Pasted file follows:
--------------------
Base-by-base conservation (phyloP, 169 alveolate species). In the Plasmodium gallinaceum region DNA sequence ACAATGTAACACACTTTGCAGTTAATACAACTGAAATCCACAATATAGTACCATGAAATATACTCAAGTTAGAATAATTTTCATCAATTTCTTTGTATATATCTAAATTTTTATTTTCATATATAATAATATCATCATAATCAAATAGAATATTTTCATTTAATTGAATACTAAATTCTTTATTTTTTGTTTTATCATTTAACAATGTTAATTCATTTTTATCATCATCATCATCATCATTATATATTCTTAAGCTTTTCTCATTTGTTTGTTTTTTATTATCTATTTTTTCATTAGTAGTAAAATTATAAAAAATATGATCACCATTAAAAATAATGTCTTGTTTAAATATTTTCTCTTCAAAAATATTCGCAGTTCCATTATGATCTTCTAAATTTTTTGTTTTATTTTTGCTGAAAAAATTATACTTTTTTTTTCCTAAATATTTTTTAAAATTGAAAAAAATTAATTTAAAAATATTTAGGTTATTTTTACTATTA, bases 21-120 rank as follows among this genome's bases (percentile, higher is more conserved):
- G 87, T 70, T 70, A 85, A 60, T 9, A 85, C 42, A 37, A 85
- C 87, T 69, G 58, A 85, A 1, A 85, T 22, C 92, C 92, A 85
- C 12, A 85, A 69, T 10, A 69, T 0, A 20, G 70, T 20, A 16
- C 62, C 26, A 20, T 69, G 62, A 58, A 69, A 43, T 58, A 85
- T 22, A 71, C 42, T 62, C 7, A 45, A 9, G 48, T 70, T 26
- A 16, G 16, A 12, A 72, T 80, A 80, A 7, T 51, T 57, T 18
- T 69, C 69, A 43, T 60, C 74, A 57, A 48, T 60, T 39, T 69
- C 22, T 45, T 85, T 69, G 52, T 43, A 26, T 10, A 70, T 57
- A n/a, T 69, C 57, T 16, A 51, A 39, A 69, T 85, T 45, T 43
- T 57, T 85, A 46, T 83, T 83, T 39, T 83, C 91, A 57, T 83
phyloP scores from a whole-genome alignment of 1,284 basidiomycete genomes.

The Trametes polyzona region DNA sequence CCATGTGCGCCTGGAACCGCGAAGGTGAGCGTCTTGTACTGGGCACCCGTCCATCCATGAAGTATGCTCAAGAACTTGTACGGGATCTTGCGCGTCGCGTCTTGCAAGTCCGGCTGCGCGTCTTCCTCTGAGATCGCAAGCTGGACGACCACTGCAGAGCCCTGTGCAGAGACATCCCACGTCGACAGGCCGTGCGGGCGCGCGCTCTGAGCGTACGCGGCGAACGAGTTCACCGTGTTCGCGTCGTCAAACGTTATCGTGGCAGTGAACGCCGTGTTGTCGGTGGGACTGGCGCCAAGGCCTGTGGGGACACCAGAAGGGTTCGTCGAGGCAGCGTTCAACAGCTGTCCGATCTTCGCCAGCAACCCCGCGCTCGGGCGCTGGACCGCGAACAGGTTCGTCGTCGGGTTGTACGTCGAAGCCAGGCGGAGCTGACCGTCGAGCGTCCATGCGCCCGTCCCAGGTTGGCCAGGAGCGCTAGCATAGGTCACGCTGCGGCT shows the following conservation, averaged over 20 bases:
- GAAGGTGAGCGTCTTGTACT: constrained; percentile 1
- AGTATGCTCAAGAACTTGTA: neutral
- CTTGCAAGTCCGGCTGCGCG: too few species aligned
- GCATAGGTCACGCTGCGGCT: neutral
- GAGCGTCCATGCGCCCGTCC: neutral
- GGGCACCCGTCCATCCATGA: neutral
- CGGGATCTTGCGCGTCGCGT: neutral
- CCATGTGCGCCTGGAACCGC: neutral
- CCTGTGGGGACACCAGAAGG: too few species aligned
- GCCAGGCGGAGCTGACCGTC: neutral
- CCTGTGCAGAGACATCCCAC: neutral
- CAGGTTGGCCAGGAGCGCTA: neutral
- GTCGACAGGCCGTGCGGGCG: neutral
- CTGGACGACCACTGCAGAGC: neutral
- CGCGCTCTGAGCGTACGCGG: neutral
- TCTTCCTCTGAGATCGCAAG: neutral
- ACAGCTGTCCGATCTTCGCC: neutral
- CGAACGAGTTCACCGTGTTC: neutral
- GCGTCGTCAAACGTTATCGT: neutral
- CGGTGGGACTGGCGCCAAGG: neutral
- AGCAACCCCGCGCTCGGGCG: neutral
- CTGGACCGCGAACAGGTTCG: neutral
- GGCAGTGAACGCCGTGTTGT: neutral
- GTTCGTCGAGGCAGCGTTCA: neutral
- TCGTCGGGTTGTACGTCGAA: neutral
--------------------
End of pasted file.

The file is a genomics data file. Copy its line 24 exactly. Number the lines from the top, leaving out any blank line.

- CCTGTGCAGAGACATCCCAC: neutral